People need language to reconnect with the natural world. Words help us notice things and evoke emotion and empathy. When we are moved by nature under threat, chances are we will do something about it.
Writers cannot just say how wonderful or beautiful a place is and stop at human aspirations, says Liew Suet Fun. With climate change, environmental degradation and the loss of plant and animal species happening around us today, “we need to bring back that connection”.
Language is the most powerful tool people have because “it enables us to link back to spaces and memories we have forgotten in our busy lives. When you see something and are able to describe it, you have a bond with it”.
Liew hopes to forge that bond with Beguiled: On Larut Hills, a book on the geography, history, immense biodiversity and primeval beauty of what was formerly known as Maxwell Hill, early residents of the colonial hill station, and the need to conserve the 6,878ha forest reserve and relook man’s relationship with landscapes.
She takes a page from writers who are reconnecting readers with nature. In 2017, Robert Macfarlane wrote The Lost Words after everyday nature words such as acorn, bluebell, kingfisher and wren were removed from a children’s dictionary because “they were not being used enough to merit inclusion”. His illustrated spell book, a “cultural phenomenon” said The Guardian, has become a celebration of the natural world as well as a protest at its loss.
Larut Hills is 10km from Taiping, where Liew was born, left at age 19 to study English Literature at Universiti Malaya, and returned to live almost 40 years later. Whenever she visited on occasion, the familiar lines of those magical hills, for which she had a curious affinity from childhood, reminded her she was home. For her, and many of the townsfolk, it was “a surety, a perennial marker of our space in this vast universe”.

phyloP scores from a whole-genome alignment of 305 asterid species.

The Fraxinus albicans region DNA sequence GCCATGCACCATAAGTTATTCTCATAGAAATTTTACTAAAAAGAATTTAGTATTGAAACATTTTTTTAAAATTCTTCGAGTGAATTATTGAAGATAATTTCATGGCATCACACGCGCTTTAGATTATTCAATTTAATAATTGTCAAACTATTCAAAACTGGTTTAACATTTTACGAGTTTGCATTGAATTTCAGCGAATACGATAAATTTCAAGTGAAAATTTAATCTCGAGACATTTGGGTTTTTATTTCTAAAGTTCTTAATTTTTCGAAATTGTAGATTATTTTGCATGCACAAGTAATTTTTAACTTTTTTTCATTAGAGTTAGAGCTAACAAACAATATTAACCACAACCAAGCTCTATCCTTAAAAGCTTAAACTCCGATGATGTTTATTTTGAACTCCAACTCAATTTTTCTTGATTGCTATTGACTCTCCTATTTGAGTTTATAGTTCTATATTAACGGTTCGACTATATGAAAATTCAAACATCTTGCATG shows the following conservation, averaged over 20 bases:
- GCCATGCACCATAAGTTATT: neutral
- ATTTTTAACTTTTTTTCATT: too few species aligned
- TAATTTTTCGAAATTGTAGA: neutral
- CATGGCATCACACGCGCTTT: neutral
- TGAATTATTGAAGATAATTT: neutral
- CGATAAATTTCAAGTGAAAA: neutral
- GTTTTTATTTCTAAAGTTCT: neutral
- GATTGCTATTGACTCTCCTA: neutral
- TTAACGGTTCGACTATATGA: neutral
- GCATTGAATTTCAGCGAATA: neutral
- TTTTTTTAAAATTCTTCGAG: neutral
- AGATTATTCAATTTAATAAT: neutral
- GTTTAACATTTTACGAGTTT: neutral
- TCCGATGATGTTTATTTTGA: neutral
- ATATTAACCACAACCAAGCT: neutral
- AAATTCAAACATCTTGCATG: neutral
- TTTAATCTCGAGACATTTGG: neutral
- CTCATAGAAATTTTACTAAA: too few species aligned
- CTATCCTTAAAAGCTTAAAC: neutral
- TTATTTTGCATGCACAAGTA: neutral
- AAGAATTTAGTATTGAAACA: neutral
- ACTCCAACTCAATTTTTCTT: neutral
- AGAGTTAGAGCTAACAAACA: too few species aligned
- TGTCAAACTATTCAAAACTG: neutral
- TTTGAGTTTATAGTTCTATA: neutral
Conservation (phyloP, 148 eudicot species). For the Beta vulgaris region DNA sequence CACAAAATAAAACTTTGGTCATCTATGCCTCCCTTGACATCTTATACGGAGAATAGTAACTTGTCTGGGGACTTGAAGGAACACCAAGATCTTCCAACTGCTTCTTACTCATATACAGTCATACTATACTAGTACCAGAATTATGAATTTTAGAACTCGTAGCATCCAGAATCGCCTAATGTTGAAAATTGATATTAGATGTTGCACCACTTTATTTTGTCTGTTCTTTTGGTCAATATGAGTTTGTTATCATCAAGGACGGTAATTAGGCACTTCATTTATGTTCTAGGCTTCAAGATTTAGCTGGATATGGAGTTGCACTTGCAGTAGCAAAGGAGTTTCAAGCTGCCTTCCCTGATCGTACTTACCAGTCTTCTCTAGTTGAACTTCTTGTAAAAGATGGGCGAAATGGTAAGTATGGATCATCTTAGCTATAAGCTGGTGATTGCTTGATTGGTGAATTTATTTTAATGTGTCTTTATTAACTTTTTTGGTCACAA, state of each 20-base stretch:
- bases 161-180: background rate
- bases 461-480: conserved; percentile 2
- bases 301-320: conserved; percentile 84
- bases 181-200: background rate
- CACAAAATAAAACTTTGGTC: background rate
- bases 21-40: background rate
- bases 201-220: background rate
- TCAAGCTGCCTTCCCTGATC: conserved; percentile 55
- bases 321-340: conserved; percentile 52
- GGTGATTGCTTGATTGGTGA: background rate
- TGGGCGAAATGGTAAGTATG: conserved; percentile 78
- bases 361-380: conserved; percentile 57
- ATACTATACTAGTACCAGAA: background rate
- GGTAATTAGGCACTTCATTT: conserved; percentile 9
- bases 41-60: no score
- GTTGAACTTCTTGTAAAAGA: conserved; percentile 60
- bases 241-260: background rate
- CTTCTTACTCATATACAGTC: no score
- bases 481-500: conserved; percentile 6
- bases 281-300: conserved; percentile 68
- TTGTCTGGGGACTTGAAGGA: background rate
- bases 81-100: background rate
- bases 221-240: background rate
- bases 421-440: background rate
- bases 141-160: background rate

Liew is in a good position to write about Larut Hills as she is ensconced in The Nest, one of about 10 timber bungalows built by the British in the 19th century. The only way up is to trek or take a Land Rover, which has to weave around 72 hairpin bends and old footpaths.
The Nest is removed from its neighbours, which have views of surrounding towns and shorelines and were expressly for the recreation and social interaction of the colonial government and its officers. It was built within the forests in 1887 for the private use of John Fraser, the Scottish businessman who lent his name to beverage company Fraser & Neave.
Fraser, whose family was living in Singapore, had interests in timber, construction and brokerage and spent time in the bungalow until 1904. Before returning to England, where he died three years later, he offered the property to the American Methodist Mission for use as a retreat. Subsequently, many who served the mission did that, falling asleep to the sounds of insects and waking to the call of monkeys.
In the early 1990s, for want of a caretaker, The Nest was left unattended and the forest began to grow over it, Liew writes. There were funds to refurbish the building and expand occupancy in the mid-1990s, but no takers. In 2016, when the Mission decided to lease it out, she and her husband Peter Matu signed a lease for five-plus-five years. They met in Kuching in 2011 when Liew did a project for the World Wide Fund for Nature, Malaysia.
Handyman Peter, a Kelabit from Bario, Sarawak, where they lived for three years before Larut Hills, fixed up the bungalow and made it home. “As there were very few other options in the hills, we decided to let people share our experience as the church had always run it as a place of retreat.”